(BBG) France’s Macron to Address Nation With Plans to Quell Discontent

(BBG) By Geraldine Amiel14 de abril de 2019, 18:02 WEST Updated on 14 de abril de 2019, 20:05 WEST

  •  President will unveil measures to appease discontent on Monday
  •  He’s also planning a rare press conference on Wednesday

French President Emmanuel Macron plans to address the nation Monday evening to announce a set of measures following a 10-week national debate devised to assuage grassroots discontent and relaunch his presidency, a month ahead of EU elections seen as a referendum on his policies.

Macron will also hold a press conference on Wednesday, his office said in a statement on Sunday. Underscoring the moment’s importance, it’s the first time the president who pledged to keep his distance from the media is doing an ask-me-anything session with reporters at the Elysee palace since taking office in May 2017.

France is waiting for Macron to set out conclusions after a series of debates with citizens, designed to take the heat out of the protests that have roiled the country since mid-November. Some 31,000 Yellow Vests turned out across the nation on Saturday for a 22nd consecutive weekend.

Read more: Macron Gets on Everyone’s Nerves With Brexit Hard Man Act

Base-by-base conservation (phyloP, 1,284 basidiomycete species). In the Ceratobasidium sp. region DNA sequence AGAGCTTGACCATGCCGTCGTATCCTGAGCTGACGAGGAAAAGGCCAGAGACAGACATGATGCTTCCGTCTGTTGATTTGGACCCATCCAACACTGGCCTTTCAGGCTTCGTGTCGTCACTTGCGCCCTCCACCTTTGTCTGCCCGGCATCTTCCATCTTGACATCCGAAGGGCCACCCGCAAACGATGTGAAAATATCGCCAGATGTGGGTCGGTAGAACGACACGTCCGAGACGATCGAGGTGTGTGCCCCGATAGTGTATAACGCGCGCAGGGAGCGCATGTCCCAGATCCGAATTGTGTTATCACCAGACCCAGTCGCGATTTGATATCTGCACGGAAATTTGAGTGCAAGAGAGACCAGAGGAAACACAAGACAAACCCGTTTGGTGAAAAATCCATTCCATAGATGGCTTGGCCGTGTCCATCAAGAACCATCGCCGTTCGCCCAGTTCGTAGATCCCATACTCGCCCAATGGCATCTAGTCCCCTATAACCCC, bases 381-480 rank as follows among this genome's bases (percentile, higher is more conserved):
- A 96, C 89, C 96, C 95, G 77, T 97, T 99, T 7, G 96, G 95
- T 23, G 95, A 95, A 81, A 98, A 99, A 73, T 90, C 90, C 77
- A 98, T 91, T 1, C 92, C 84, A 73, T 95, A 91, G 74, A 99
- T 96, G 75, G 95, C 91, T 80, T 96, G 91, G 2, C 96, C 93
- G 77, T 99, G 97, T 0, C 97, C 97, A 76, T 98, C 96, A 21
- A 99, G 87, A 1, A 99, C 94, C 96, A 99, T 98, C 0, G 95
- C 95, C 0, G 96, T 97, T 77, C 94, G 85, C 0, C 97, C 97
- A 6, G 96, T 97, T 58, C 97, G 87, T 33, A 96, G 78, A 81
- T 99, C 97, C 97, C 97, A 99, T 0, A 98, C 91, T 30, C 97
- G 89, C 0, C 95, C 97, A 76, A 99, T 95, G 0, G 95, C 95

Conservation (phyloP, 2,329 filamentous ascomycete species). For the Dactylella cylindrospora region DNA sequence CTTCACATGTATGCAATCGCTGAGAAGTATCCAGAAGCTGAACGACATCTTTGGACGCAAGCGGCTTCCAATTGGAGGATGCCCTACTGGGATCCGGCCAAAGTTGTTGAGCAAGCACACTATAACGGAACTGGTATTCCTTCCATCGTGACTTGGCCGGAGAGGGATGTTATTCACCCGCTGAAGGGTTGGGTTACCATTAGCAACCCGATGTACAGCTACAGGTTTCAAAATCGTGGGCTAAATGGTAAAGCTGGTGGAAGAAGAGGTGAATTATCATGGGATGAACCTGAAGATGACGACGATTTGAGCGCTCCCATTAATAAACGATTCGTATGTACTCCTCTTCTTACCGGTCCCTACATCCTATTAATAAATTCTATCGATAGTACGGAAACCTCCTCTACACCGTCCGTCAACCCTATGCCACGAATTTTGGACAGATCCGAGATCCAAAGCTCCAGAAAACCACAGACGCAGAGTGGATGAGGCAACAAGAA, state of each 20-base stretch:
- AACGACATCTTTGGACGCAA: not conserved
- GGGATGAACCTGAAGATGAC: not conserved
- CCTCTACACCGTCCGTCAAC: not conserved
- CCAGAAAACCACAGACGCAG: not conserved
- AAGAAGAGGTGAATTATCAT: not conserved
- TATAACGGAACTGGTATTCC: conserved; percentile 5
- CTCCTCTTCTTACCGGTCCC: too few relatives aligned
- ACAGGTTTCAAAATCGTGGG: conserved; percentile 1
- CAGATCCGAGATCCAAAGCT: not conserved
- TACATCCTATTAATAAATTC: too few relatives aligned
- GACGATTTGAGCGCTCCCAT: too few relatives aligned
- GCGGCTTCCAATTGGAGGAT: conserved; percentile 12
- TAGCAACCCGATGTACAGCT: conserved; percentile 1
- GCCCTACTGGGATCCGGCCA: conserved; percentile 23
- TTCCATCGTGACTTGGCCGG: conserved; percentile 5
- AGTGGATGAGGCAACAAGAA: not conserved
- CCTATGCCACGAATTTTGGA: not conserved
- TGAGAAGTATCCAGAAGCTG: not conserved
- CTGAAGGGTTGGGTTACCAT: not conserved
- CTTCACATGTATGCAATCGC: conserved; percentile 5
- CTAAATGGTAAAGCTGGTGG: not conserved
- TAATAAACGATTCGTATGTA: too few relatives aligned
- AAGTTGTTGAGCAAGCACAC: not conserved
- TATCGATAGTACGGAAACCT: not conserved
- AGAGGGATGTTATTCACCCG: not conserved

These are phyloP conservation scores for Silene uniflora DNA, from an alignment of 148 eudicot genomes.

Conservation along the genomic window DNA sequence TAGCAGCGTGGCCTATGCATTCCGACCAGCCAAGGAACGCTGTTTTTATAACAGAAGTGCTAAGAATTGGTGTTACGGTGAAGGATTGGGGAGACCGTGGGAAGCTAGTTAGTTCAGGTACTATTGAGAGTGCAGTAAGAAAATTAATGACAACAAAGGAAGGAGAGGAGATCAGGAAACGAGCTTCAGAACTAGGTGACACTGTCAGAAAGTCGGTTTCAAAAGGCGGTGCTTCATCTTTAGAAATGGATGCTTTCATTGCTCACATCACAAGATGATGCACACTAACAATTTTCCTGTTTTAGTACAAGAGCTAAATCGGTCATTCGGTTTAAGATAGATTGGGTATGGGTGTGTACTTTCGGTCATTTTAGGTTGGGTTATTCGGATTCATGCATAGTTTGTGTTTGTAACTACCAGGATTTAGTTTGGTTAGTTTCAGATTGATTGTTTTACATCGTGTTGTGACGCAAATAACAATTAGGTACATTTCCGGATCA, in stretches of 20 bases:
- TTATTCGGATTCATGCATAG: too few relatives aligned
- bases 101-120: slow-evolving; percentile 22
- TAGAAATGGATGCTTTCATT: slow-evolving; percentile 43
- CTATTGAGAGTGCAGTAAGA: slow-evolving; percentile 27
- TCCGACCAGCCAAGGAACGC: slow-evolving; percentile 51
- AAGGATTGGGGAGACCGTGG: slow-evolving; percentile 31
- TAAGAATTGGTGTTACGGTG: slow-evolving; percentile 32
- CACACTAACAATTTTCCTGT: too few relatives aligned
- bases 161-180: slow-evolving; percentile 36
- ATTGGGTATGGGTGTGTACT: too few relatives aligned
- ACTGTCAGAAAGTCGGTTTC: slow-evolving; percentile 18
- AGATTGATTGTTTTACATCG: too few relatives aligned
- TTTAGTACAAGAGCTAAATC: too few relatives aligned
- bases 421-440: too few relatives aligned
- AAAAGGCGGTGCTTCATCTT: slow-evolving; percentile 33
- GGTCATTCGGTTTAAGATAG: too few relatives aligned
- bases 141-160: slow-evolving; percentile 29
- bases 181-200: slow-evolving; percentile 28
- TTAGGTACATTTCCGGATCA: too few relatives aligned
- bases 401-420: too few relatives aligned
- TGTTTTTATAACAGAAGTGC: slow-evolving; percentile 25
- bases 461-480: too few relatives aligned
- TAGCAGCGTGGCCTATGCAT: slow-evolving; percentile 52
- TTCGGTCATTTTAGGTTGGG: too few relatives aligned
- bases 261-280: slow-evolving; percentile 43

Having pushed through labor-market changes and other reforms during his first year, Macron is under pressure to restore momentum after a scandal over his bodyguard, a series of verbal gaffes and the resignations of some of his most popular ministers. His approval rating slipped 1 percentage point to 27 percent in an Ipsos poll published last week.

Some of his opponents, notably far-left leader Jean-Luc Melenchon, are casting European Parliament elections in May as a referendum on Macron’s his policies.

What the French Want

Macron was meeting Sunday evening with his Prime Minister Edouard Philippe and his cabinet, to align everyone for the new direction to be unveiled Monday evening, a spokeswoman for his office said.

A decrease in income tax is favored by 82 percent of French people, according to a poll that asked respondents how Macron should react to the movement.

Scrapping privatizations, including the sale of Paris airports operator ADP, was supported by 62 percent of those surveyed in the Ifop poll for Le Journal du Dimanche newspaper. Measures such as linking low-end pensions to inflation, making it obligatory to have doctors in rural areas and scrapping France’s television license fee each garnered at least four-fifths support.

Yellow Vests have already pledged to stage new demonstrations in Paris next Saturday, on April 20.